Pentagonal landmass coined “D&M Pyramid”


Figure 2 in The D&M Pyramid of Mars (1996), by Erol Torun

The D&M Pyramid is a pentagonal (5 sided) geomorphic landmass located in the Cydonia (region of Mars). It was named “D&M” after Vincent DiPietro and Gregory Molenaar of Goddard Space Flight Center by Richard C. Hoagland.

Morphology Edit

The front of the D&M Pyramid, closest to the Face on Mars, is formed by two congruent angles, having two larger congruent angles forming the opposing side. A fifth angle forms the rear section. The pyramid exhibits some domed uplift on its right side, and what appears to be an unusually deep impact crater further to the same side.[1] The geometric regularity of the D&M Pyramid, together with its alignment with other enigmatic landforms, has led some to speculate that the object may have an artificial origin.[2][3][4]

Fluvial processes is not accepted as a mechanism for having formed the D&M Pyramid, as there are no indications that water ever flowed 1 km deep in Cydonia Mensae (1 km being the approximate height of the D&M Pyramid. Sharp edged multi-faceted symmetrical shapes are also not characteristic of fluvial landforms.[1]

Cydonia Mensae

The morphology of Cydonia Mensae is rather complex and not completely understood. The region exhibits evidence for previous epochs of cratering, erosion, and deposition, contributing to a wide variety of landform observations and surface types. The geology of Cydonia Mensae was first described by Guest, Butterworth, and Greeley.[5] The region shows a mixture of smooth and fractured plains, and a small to moderate amount of cratering. Most relief in the vicinity of the D&M Pyramid is composed of mesas, knobs, and smooth plains material. Mesas are most likely the remnants of an earlier surface type that was removed by erosion, leaving mesas of more resistant material. Knobs may have been formed in a similar fashion, perhaps from rough, heavily cratered terrain. The shape of some knob material appears to have been modified by mass wasting or slumping, perhaps driven by the freezing and thawing of ground ice, with the excess material carried off by wind or, under different climatic conditions, by water or glacial ice. Further evidence for some type of erosion is provided by the presence of several pedestal craters in Cydonia Mensae. A pedestal crater is an impact crater surrounded by an ejecta blanket that ends in a steep scarp that may drop hundreds of meters to the surface. The ejecta blanket is presumably composed of material that is more resistant to erosion than the surrounding surface.[1]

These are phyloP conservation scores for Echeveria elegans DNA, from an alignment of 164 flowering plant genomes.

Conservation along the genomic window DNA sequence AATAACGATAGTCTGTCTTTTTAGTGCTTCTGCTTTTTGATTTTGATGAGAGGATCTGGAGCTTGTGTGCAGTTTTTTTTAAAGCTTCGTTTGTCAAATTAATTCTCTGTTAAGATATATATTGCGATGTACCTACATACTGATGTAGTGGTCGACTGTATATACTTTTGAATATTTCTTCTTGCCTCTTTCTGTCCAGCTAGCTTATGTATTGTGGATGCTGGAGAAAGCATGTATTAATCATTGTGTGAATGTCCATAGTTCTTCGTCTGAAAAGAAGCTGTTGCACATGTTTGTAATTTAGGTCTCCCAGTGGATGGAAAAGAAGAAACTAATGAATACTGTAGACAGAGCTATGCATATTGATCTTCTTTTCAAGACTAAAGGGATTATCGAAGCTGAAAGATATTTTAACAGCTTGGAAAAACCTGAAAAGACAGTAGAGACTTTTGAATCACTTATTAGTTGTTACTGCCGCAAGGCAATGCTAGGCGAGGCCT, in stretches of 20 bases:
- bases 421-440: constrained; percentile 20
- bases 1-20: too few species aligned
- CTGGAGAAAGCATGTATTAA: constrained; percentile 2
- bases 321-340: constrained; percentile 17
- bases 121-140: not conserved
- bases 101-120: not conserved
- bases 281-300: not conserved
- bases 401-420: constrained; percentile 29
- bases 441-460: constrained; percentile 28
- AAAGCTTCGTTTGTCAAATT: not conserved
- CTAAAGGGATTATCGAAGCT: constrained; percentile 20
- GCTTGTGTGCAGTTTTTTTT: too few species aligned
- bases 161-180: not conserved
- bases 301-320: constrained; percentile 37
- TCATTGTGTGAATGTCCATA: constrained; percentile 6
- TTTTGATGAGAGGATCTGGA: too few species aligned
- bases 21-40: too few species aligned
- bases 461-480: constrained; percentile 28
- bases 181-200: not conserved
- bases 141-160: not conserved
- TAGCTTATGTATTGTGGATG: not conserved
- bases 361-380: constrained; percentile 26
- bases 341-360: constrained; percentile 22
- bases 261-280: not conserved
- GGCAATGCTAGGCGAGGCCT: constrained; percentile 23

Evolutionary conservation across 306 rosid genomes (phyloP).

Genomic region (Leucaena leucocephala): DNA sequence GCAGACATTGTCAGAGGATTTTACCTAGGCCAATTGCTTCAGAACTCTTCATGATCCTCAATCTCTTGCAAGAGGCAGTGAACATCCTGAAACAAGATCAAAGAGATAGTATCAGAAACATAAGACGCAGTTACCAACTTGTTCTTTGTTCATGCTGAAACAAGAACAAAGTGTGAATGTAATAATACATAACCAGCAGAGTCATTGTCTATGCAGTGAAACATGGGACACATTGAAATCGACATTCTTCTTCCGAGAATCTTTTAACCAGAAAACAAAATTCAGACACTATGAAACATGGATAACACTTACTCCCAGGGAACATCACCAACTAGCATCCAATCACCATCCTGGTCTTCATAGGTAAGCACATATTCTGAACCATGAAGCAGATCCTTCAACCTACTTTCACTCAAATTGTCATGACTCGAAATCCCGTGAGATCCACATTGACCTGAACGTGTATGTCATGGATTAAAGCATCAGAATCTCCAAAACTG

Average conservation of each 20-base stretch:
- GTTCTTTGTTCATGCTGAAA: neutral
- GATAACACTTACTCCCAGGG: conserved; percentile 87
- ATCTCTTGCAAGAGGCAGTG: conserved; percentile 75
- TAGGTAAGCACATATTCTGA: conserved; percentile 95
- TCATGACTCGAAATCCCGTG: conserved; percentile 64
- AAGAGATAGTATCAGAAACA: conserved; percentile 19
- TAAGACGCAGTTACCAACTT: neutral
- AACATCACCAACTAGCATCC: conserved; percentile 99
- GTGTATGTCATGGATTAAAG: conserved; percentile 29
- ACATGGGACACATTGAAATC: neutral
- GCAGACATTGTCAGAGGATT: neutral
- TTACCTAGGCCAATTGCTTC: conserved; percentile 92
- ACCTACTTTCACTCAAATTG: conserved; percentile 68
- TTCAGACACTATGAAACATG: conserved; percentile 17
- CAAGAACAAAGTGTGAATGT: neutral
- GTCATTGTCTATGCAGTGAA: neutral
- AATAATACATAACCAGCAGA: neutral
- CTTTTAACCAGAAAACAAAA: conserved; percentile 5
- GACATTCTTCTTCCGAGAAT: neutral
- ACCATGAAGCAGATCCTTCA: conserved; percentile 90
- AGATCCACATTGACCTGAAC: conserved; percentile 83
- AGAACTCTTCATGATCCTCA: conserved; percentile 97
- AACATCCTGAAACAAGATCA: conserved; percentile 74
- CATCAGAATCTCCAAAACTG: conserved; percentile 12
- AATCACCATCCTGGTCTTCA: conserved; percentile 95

There is a hypothesis that the northern Martian basin called Acidalia Planitia was once a shallow sea. This would place the area of Cydonia Mensae under study near the former shoreline. Small craters in this area appear to have been modified by water erosion, perhaps by shallow wave action. Thus would match the observations of recent researchers that linear features in this area may be lacustrine deposits resulting from shallow wave action at the edge of an ancient sea.[6][1]

DiPietro & MolenaarEdit

The images obtained by the Viking mission to Mars in 1976 are some that show peculiarly shaped surface features that are inconsistent with the regional geology and with surrounding landforms. Vincent DiPietro and Gregory Molenaar, computer scientists working at the Goddard Space Flight Center, were working with the Viking imagery when they found images of the “Face on Mars” and surrounding features, such as the pentagonal pyramid. DiPietro and Molenaar's image processing aided in the observation of landforms that are inconsistent with the local geology. Computer enhancement of these images revealed unusual details that could not be accepted, and were largely ignored by the planetary sciences community. Thus, their findings were published independently as a monograph.[2][1]

Richard HoaglandEdit

In 1983, Richard Hoagland[3] organized and led the "Independent Mars Investigation", a cooperative effort of specialists in image processing, geology, architecture, and anthropology who studied these objects in greater detail. It was from this investigation that more information began to emerge concerning geometry and alignments. DiPietro and Molenaar had previously noted the presence of a massive pyramid, nearly 3 km in length and 1 km high, to the south of the city and face. Hoagland, working with a higher quality image processed by Stanford Research Institute, Inc., observed the object to be a 5-sided, bilaterally symmetrical pyramid whose axis of symmetry is aimed directly at the face. Hoagland also noted the alignment of one edge of the pyramid with the city square and of another edge of the pyramid with an unusually shaped round hill that lies to the east of the city on the same latitude as the city square that was named the "Tholus". Hoagland named the large pyramid the "D&M Pyramid", after the earlier work of DiPietro and Molenaar.[1]

References Edit

  1. 1.0 1.1 1.2 1.3 1.4 1.5 The D&M Pyramid of Mars (1996), by Erol Torun
  2. 2.0 2.1 V. DiPietro and G. Molenaar, 'Unusual Martian Surface Features' Mars Research, Glen Dale, Maryland (1982).
  3. 3.0 3.1 R.C. Hoagland, 'The Monuments of Mars - A City on the Edge of Forever', North Atlantic Books, Berkeley, 1987, 1992.
  4. R.R. Pozos, 'The Face on Mars: Evidence for a Lost Civilization?', Chicago Review Press, Chicago, 1986.
  5. J.E. Guest, P.S. Butterworth and R. Greeley, 'Geological Observations in the Cydonia region of Mars from Viking', J. Geophys. Res., 82, 4111-4120 (1977).
  6. T.J. Parker, D.S. Gorsline, R.S. Saunders, D.C. Pieri, and D.M. Schneeberger, 'Coastal Geomorphology of the Martian Northern Plains', J. Geophys. Res., 82, No. E6, 11,061-11,078 (1993).

Resources Edit